Department goals are further cascaded to the employees, with individual "passports" reflecting individual goals that support the department goals.

Every three years during the SFPP, environmental scanning is used to identify and plan for potential customers, customers of competitors, and future markets. The scan includes market research, analysis of market share by product line, population trends, and an inventory of competitors, which includes their market share trends and competitive positions.

In addition, data from annual medical staff surveys, patient satisfaction surveys, physician contacts, literature searches, telephone surveys, and focus groups of competitors’ customers are used.

SSMHC’s share of the market in the St. Louis area increased over each of the past three years to 18%, while three of its five competitors have lost market share.

SSMHC has established formal and informal listening and learning tools for former and current patients and their families; surveys are customized for each of the key segments.

Tools include:

  • satisfaction surveys;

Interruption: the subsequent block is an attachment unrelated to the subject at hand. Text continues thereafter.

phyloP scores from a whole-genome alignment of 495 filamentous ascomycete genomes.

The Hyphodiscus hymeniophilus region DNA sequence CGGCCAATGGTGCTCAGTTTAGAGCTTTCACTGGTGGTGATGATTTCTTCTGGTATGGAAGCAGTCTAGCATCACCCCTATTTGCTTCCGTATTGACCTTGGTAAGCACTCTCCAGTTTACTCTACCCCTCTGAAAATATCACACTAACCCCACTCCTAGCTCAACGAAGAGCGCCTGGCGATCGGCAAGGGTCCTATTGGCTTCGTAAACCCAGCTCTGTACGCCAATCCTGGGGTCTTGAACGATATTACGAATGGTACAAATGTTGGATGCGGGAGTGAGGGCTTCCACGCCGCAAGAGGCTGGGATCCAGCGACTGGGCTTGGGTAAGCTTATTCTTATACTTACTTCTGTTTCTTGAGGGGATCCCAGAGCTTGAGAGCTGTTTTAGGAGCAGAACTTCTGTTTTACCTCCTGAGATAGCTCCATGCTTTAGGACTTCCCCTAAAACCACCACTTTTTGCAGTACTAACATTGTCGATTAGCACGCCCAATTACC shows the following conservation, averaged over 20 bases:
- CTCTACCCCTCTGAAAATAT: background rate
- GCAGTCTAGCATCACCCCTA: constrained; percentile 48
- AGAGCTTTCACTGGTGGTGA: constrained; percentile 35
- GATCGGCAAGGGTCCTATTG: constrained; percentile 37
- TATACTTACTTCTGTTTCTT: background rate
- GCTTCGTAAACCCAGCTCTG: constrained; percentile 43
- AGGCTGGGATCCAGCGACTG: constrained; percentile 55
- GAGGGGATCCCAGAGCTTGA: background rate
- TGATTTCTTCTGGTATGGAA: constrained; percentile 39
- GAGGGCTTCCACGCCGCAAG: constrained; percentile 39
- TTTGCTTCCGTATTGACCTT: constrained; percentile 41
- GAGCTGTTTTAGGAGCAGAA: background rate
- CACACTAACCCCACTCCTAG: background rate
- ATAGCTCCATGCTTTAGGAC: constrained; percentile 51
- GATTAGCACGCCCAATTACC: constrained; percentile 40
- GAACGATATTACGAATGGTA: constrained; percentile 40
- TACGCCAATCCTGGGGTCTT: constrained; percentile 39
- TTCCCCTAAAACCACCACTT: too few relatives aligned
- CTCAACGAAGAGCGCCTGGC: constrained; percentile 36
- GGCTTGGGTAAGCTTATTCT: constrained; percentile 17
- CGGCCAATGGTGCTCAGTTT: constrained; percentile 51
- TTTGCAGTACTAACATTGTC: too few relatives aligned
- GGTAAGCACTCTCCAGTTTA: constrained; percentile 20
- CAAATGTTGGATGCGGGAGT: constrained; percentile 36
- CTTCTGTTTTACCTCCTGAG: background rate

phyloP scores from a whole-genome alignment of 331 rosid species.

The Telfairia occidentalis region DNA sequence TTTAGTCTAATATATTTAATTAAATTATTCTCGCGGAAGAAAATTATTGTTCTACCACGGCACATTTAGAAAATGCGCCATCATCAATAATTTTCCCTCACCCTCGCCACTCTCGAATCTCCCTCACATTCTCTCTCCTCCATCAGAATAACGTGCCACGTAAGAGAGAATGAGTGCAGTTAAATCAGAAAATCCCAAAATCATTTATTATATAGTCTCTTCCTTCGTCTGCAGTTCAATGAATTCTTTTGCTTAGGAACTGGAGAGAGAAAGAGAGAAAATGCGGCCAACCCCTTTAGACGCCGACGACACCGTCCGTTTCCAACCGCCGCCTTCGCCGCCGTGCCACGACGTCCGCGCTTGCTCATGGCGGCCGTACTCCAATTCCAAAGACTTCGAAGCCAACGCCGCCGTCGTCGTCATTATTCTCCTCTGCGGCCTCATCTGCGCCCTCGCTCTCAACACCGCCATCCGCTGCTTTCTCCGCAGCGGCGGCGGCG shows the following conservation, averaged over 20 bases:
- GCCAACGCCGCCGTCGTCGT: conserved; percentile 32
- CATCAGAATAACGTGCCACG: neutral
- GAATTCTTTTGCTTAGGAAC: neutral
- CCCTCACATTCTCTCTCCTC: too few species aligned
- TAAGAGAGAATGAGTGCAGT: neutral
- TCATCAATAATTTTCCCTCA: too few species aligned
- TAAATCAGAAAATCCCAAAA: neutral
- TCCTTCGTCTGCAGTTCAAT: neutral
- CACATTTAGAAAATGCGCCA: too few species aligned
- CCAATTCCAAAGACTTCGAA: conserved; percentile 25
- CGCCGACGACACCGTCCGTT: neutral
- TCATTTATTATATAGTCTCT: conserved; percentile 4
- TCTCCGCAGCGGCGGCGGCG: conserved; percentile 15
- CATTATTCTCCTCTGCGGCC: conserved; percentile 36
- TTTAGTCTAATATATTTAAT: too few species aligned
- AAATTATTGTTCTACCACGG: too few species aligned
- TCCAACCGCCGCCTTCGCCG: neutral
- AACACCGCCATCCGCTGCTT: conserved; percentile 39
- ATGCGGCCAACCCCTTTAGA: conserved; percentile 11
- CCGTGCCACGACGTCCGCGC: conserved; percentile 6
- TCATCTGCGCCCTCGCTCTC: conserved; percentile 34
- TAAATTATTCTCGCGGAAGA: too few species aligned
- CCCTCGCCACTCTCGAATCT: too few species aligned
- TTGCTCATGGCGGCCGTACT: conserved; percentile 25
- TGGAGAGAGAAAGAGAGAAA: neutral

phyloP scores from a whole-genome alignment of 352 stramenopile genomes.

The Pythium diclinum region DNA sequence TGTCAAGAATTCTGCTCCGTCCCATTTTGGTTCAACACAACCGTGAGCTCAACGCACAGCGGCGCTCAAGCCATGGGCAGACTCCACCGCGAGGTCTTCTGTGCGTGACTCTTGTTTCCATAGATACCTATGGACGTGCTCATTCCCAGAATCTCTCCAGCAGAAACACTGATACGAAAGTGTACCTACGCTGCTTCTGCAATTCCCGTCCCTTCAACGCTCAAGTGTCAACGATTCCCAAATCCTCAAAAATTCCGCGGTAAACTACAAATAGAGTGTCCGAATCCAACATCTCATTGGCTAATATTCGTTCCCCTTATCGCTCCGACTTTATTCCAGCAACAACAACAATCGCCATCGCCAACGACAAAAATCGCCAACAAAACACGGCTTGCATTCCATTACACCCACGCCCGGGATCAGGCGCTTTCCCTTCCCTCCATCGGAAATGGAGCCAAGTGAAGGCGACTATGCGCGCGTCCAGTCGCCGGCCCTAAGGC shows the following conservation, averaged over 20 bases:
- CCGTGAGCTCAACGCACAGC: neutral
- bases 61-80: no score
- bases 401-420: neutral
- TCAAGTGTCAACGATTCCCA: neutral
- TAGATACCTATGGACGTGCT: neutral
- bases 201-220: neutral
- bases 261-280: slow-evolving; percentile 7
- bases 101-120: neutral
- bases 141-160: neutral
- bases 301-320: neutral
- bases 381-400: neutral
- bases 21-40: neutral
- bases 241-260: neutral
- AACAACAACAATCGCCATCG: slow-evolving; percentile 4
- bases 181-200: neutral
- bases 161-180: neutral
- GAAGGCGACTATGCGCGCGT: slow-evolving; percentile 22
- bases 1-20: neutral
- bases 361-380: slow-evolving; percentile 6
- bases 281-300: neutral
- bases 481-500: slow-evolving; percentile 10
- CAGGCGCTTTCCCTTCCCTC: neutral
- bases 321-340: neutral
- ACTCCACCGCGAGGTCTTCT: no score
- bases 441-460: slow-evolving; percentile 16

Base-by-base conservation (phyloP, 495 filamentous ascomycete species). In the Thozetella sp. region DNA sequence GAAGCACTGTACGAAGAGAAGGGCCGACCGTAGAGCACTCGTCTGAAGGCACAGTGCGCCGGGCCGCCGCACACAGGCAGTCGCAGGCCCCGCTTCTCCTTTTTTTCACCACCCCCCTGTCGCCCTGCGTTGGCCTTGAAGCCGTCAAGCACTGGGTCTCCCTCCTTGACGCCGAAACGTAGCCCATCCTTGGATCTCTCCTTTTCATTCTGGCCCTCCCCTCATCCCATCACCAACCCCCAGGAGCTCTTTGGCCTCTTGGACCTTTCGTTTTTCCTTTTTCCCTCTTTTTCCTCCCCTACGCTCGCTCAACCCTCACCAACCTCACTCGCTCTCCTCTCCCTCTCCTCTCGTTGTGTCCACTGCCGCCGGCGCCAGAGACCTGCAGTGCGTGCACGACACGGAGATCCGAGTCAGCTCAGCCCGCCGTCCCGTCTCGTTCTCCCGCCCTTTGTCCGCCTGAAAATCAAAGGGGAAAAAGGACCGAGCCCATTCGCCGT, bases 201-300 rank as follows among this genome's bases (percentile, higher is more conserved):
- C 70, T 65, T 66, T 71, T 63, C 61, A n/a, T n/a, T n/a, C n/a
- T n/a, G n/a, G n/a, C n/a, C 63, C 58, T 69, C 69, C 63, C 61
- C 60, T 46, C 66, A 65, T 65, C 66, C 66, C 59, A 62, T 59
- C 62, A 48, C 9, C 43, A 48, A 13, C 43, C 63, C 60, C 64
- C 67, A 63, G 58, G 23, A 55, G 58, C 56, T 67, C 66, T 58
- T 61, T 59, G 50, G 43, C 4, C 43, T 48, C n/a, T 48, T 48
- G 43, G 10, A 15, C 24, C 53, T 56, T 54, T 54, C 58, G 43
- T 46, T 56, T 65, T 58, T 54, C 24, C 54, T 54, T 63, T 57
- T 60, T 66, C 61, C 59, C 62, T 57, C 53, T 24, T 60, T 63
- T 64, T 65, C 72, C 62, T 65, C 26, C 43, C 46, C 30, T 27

• market research;
  • comment cards;
  • complaint management system;
  • patient follow-up calls;
  • Internet response system.

In addition, SSMHC assesses potential patients and future markets through a variety of tools.

SSMHC uses an automated system to make clinical, financial, operational, customer, and market performance information available to all of its sites. For example, SSMHC makes data available to physician partners from any location via multiple devices, including personal computers, personal digital assistants, pagers, and fax machines. Connected physicians have increased steadily from 3,200 in 1999 to 7,288 in 2002.

SSMHC uses a continuous quality improvement (CQI) process design model to design its key health care, support, and business processes.

A CQI process improvement model is used to make improvements to existing processes. For example, employee satisfaction data, internal customer feedback, and outcome and in-process measures are used to facilitate rapid identification and correction of potential problems.

SSMHC tailors employee benefits to provide flexibility and respond to women employees who make up 82% of its work force.

The health system also offers:

  • flexible work hours;
  • work-at-home options;
  • long-term care insurance;
  • insurance coverage for legally domiciled adults;
  • retreats;
  • wellness programs.

Tuition assistance and student loan repayment programs are highly regarded as significant benefits differentiating SSMHC from its competitors. SSMHC’s turnover rate for all employees has improved from 21% in 1999 to 13% as of August 2002.

SSMHC has maintained a continuous focus on increasing the number of minorities in professional and managerial positions. Minorities in professional and managerial positions increased from almost 8% in 1997 to 9.2% in 2001, considerably better than the health care industry benchmark of 2%.